Fans who went to Weird Al Yankovic’s last concert in San Luis Obispo might have been taken off guard by his straight cover of Elvis Costello’s “Radio Radio.”
This was Weird Al, after all — the guy who does all the funny parodies: “Eat It” instead of “Beat It,” “White & Nerdy” as opposed to “Ridin’ Dirty.”
So there had to be some deep, insightful reason why he performed a faithful version of “Radio Radio,” right?
“Oh, that must mean something went horribly wrong with the show,” Yankovic confessed last week. “Because that’s sort of our emergency when everything completely falls apart. I think maybe the last time we played San Luis, we still had our old computer server, which was always crashing on us. So I guarantee that’s what happened.”
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OK, so maybe we should have expected a guy named Weird Al would remain faithful to his image. But it’s that lack of gravity that has drawn crowds to Yankovic’s shows for more than 25 years, and it’s the reason his career has outlasted many of the acts he has parodied.
Coinciding with the release of his latest album, “Apocalypse,” Yankovic returns to the Central Coast tonight, when he performs at the Chumash Casino.
Yankovic’s familiarity with the Central Coast, of course, stems from his days as a Cal Poly student, where he studied architecture and drew inspiration from art house rock.
“I was listening to a lot of bands like The Talking Heads and The B-52s, and Oingo Boingo and Devo and things like that,” he said. “I liked it because it was odd and quirky and left of center. And it seemed to have a little sense of humor, so I decided that was my kind of music.”
While a school guidance counselor had dissuaded Yankovic from pursuing his real dream — working for Mad Magazine — Yankovic knew that architecture, his major at Cal Poly, wasn’t really his future either. So he worked at KCPR on campus and pursued his other passion—writing novelty and parody songs. A skilled accordion player since he was a child, it was at Cal Poly that he recorded his first big parody, “My Bologna,” a take on The Knack’s “My Sharona,” and sent it to Dr. Demento, the radio personality who gave Yankovic his first break in 1979.
A couple of years after graduating from Cal Poly, Yankovic had a record deal. And by the 1980s he was a household name, thanks largely to “Eat It,” his spoof of Michael Jackson’s blockbuster hit “Beat It.”
Yankovic’s Chumash performance will take place in Santa Ynez, the home of Jackson’s famous Neverland Ranch.
“I was invited once, but I
wasn’t able to make it,” Yankovic said. “So, no, I’ve never actually visited there.”
While Jackson’s sudden death shocked the world two years ago, Yankovic continued to play “Eat It” and “Fat” — a parody of Jackson’s “Bad” — in concert.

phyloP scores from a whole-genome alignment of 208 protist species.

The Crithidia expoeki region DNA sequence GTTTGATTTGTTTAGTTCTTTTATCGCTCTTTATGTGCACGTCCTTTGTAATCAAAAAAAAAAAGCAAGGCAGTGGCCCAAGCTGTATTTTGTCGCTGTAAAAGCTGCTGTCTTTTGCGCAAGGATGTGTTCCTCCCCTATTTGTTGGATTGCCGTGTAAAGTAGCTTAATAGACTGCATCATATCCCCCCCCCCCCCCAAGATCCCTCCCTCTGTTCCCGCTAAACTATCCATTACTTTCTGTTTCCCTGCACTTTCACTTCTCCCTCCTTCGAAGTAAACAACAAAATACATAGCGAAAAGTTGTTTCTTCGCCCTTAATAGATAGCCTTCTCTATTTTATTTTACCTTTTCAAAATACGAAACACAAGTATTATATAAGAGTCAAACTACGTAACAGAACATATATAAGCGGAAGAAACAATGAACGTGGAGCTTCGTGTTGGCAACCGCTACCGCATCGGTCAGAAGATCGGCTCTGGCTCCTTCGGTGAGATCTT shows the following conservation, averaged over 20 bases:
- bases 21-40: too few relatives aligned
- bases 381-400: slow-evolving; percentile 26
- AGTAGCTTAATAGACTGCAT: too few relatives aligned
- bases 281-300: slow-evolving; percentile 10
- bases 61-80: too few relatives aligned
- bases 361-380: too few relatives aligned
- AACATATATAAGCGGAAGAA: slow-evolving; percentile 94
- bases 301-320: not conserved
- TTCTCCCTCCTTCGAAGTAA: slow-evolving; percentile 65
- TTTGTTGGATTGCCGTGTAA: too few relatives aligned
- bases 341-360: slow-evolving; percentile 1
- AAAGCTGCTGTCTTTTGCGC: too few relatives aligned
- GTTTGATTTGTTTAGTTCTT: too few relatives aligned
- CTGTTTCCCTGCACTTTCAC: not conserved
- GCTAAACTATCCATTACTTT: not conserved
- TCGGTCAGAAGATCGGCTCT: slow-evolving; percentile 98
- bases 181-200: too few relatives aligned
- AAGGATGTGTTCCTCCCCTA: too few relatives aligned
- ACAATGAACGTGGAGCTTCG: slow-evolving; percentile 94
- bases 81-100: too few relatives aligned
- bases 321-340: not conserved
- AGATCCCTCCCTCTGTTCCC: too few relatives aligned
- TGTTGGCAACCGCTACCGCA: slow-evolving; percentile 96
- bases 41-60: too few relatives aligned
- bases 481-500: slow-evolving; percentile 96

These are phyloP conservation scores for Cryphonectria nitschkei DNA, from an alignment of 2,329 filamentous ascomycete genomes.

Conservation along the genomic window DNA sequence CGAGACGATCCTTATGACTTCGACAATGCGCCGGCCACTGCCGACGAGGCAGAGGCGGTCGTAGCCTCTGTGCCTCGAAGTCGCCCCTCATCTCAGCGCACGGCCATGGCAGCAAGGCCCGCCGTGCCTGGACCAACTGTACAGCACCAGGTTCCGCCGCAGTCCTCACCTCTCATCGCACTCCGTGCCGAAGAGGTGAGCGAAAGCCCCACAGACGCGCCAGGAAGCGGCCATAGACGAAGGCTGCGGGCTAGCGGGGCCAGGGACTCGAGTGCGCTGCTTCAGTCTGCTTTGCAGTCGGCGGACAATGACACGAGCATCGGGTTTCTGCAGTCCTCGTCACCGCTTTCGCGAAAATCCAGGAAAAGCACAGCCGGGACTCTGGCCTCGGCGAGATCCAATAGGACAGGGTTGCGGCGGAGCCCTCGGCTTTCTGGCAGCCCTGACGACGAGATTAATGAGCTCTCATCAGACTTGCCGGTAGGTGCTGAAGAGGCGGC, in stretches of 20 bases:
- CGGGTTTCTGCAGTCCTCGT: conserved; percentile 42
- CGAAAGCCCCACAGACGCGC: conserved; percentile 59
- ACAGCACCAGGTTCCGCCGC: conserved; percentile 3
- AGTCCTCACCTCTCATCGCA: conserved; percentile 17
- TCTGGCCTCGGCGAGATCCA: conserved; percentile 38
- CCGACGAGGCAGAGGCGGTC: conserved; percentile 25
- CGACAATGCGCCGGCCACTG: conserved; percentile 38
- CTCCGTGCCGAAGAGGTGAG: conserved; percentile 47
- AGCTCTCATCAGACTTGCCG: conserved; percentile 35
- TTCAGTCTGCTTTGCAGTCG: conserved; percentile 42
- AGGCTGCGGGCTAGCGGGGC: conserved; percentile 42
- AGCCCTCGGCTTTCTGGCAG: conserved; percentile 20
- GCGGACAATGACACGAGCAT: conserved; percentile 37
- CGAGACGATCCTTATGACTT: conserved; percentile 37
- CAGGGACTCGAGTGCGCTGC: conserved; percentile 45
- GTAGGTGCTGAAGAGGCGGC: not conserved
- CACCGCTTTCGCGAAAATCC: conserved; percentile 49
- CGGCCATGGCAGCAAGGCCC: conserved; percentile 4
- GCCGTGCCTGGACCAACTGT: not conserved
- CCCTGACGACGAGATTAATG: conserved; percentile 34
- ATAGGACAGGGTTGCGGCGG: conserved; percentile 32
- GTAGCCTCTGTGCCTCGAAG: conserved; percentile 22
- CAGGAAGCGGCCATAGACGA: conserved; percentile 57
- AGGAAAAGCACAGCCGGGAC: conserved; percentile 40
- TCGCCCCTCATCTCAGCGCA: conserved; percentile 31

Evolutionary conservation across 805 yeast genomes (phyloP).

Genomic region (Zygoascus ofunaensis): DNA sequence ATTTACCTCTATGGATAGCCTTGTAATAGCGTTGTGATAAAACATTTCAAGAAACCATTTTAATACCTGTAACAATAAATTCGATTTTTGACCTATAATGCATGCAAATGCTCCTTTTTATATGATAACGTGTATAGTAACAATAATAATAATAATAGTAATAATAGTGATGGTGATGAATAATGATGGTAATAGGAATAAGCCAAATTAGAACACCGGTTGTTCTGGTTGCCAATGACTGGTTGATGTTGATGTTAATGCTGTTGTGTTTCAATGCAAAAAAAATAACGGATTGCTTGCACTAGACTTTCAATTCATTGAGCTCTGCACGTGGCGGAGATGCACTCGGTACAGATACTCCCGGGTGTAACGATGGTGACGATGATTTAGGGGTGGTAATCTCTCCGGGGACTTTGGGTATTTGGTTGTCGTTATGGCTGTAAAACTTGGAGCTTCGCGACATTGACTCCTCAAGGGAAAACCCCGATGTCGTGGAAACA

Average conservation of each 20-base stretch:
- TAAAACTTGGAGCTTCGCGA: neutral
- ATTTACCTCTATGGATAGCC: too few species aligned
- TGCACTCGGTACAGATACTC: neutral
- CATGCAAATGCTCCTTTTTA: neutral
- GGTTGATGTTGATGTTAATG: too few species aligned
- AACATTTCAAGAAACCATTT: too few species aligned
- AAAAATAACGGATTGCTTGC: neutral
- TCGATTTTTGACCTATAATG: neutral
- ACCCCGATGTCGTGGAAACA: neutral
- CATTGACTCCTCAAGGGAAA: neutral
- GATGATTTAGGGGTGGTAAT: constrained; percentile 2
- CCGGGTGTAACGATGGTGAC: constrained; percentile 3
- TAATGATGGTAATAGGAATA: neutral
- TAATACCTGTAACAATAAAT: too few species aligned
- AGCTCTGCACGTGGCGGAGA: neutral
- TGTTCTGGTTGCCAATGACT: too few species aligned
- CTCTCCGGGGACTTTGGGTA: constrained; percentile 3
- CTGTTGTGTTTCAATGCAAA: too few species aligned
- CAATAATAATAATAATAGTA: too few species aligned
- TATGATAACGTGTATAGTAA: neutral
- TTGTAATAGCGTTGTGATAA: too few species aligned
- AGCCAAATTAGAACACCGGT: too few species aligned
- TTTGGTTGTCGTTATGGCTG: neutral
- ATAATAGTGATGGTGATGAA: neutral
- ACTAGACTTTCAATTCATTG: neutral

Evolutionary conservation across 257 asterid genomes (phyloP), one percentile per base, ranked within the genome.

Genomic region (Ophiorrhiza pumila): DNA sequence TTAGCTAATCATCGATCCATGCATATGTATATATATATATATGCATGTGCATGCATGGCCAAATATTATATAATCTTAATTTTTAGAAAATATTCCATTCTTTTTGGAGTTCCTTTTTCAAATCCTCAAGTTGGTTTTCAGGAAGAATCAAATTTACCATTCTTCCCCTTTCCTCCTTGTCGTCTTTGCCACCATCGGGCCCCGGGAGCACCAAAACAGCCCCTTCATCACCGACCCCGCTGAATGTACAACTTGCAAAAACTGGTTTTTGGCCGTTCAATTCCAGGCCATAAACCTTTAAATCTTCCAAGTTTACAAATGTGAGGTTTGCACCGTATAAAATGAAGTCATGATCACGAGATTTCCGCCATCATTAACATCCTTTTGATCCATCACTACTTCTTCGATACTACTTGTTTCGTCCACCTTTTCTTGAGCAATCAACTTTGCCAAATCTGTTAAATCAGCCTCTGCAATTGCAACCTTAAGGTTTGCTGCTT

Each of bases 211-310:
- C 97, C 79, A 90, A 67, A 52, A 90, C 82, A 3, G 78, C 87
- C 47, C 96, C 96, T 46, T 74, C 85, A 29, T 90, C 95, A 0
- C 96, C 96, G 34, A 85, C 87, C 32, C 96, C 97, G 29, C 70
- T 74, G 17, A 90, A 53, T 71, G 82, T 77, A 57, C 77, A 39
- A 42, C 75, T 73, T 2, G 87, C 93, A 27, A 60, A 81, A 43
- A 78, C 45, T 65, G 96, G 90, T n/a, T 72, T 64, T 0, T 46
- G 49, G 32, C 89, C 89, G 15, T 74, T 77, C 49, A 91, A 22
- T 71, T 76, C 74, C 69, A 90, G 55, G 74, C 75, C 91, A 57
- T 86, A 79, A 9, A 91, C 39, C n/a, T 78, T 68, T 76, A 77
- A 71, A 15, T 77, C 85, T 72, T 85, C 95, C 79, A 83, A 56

“We just kept playing it like we always played it,” he said. “We felt like there was nothing wrong with it because Michael Jackson, obviously, was always a big fan of the parodies and didn’t have a problem with that. And I look at the parodies as a celebration of his music.”
Even though he can legally do parodies without permission, Yankovic does always get permission from the artists before recording. His new album features parodies of songs by Lady Gaga (who recently said being parodied by Yankovic was a rite of passage), Miley Cyrus and Taylor Swift.
And, as always, the new album has some original compositions as well, including “Craigslist,” “Stop Forwarding That Crap to Me” and “CNR,” a song about ’70s game show contestant Charles Nelson Reilly.
“I love the parodies, certainly,” Yankovic said. “But when I do an original song, it’s 100 percent my own composition. So I take a little more pride in that.”
While younger fans probably aren’t familiar with Charles Nelson Reilly, they will recognize The White Stripes style he uses in that song. It’s that ability to stay current that explains how a song like “White&Nerdy” can get 100 million views on YouTube and how Yankovic can garner more than 2 million Twitter followers.
Still, his live shows, featuring numerous costume changes and humorous videos, include songs appealing to both younger and older fans.
During his 2007 show at Cal Poly, the audience was noticeably mixed, with middle schoolers sitting among middle agers. And even if the middle-aged fans didn’t know Yankovic was doing a parody of Eminem or Avril Lavigne, the performances were still funny. Even the “Radio Radio” cover—despite miffing many in the audience— was well-received.
“Hopefully, that won’t be happening on this tour,” Yankovic said. “We’ve got a much more reliable server at this point.”